Should my child get ear tubes for constant ear infections?
New guidelines by the American Academy of Otolaryngology now offer clearer recommendations about when children ages 6 months to 12 years should get ear tubes.
- The most common reason for ear tube placement is for ear infections. Children are candidates for ear tube placement if they have more than three infections in six months or four in a year.
- Ear tubes are also recommended for children with fluid buildup in both ears that lasts longer than three months, particularly with symptoms such as balance problems, poor school performance, ear discomfort or reduced quality of life.
- Children with persistent fluid buildup in their ears should get an age-appropriate hearing test to check for hearing or balance problems.
What is involved in ear tube surgery?
Ear tubes, or tympanostomy tubes, are about 1/20th of an inch wide, or about the thickness of a nickel. They allow air to circulate to the middle ear and prevent the accumulation of fluid behind the eardrum.
Ear tube placement usually requires general anesthesia, delivered through a mask. In most situations a breathing tube and IV are not required, though these decisions are made between the anesthesiologist and family on an individual basis. A surgeon uses a microscope and a tool to clean the ear canal then make a small opening in the eardrum. Any fluid or infection is suctioned out.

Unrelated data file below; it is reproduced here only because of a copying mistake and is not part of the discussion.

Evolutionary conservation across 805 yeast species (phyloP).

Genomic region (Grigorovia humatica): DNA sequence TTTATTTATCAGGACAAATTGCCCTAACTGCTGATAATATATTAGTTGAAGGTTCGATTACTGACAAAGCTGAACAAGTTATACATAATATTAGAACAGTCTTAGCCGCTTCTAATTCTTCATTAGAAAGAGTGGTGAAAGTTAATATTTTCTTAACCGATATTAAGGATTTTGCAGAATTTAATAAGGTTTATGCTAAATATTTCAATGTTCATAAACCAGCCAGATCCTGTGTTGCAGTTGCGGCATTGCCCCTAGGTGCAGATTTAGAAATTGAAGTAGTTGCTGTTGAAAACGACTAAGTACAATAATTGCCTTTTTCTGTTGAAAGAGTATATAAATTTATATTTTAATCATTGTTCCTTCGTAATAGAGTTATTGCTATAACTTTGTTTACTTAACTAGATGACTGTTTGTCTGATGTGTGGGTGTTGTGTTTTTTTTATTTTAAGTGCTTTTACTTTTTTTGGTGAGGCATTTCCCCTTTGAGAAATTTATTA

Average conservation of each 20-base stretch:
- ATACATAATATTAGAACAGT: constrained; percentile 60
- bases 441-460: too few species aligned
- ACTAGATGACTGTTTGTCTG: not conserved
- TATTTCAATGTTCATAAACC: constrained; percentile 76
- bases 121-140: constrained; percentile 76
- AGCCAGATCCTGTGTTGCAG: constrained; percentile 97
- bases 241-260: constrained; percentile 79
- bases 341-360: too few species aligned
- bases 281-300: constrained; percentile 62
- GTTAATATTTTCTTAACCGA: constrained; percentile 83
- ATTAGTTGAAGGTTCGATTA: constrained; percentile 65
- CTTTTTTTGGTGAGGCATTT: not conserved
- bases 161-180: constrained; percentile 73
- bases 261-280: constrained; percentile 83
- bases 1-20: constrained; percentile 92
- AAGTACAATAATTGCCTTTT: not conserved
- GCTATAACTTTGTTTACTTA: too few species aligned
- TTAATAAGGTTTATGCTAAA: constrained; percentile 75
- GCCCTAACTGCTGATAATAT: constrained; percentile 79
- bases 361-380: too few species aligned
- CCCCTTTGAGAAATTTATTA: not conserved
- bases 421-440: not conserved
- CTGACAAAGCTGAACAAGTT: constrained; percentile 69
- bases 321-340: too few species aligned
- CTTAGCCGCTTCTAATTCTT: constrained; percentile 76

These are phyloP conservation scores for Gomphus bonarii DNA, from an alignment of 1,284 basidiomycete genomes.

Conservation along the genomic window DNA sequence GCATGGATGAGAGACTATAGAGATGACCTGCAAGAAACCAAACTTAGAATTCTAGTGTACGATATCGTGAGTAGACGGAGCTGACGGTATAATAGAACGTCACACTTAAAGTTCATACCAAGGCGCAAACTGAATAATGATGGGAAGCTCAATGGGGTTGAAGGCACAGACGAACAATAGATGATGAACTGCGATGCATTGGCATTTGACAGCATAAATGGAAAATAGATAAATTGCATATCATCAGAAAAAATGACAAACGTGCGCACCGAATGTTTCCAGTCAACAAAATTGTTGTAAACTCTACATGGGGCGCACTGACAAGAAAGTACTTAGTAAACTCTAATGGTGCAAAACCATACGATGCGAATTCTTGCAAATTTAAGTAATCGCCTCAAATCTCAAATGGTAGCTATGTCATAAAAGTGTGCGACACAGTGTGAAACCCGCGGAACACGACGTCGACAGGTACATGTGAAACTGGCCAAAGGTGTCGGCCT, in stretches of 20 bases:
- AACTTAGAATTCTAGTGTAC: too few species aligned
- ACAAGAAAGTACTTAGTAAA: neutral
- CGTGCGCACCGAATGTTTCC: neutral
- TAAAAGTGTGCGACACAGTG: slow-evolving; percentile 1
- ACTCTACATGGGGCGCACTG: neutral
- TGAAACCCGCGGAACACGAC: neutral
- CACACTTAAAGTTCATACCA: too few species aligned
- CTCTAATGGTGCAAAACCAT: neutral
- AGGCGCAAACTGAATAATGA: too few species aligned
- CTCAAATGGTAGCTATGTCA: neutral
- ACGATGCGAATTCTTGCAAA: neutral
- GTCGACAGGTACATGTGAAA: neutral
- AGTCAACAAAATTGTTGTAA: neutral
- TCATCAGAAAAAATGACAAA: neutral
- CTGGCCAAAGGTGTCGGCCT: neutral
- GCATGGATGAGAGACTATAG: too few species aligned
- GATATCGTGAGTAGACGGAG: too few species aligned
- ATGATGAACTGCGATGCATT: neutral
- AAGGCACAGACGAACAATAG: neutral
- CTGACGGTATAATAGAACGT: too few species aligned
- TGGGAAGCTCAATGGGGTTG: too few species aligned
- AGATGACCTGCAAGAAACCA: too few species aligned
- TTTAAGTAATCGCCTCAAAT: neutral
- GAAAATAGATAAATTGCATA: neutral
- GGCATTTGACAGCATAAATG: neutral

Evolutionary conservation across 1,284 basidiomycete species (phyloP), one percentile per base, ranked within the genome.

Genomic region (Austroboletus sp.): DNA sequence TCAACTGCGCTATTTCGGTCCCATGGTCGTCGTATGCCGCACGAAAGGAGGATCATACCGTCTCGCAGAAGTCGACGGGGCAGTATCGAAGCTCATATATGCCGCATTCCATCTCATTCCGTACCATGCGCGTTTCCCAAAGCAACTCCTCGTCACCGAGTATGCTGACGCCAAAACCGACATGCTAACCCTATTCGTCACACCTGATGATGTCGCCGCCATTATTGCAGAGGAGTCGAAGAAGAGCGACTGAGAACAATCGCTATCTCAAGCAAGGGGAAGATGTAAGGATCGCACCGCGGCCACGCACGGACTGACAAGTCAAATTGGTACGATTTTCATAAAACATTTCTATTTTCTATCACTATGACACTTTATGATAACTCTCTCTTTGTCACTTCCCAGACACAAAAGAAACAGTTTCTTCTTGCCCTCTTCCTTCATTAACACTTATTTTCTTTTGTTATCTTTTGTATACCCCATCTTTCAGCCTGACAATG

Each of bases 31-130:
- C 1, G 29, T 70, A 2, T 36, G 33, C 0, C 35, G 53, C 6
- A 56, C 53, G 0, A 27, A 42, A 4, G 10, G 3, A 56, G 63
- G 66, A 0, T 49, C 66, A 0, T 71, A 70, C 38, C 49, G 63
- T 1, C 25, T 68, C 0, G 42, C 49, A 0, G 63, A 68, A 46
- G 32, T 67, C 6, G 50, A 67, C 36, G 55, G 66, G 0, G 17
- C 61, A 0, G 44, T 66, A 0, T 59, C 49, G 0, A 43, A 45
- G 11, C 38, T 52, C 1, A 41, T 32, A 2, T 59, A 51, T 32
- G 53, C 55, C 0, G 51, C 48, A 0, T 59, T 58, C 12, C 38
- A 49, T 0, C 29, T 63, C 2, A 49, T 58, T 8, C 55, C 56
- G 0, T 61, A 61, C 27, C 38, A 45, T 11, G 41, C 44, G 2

The surgeon then inserts the small tube through the eardrum. Often, antibiotic drops are placed in the ear. Anesthesia and surgery take about 15 to 20 minutes for most children.
Recovery after ear tube surgery
The anesthetic can take several hours to wear off. Most children feel much better by the next day. Your child may be suddenly hearing much better, which means that regular noises such as a flushing toilet, vacuum, or dishwasher can seem very loud and scary to them. For some children, parents may notice clearer speech from their children and improved balance.
Most children return to normal activities the next day, including day care or school. They can bathe as usual that night. Your doctor may want you to use eardrops for one or more days after surgery to ensure the tubes don’t plug up. Some parents notice drainage from the ears for a few days. Don’t be afraid if there is a little blood in the drainage because the eardrum has lots of tiny blood vessels that can bleed a little after ear tube surgery.
Follow-up and aftercare for Ear Surgery
Ear tubes help reduce fluid buildup in the middle ear and will allow episodes that do occur to be treated more safely with eardrops instead of oral antibiotics.
Regular follow-up appointments are important to ensure the tubes are in place and working. Most tubes stay in the eardrum for six months to two years. They typically fall out on their own.
Children with ear tubes may still get ear infections. If your child develops an infection, you may notice drainage or a bad smell from the ear canal. The drainage means the ear tubes are working. Most children with ear tubes do not have pain or fever during an infection.
Ear infections in children with ear tubes should be treated with antibiotic eardrops only. Antibiotic eardrops are more effective in children with ear tubes and have fewer side effects than antibiotics taken by mouth.
The otolaryngology experts at Monroe Carell Jr. Children’s Hospital at Vanderbilt understand how to examine, diagnose and treat all pediatric ear, nose and throat conditions, including those requiring head or neck surgery.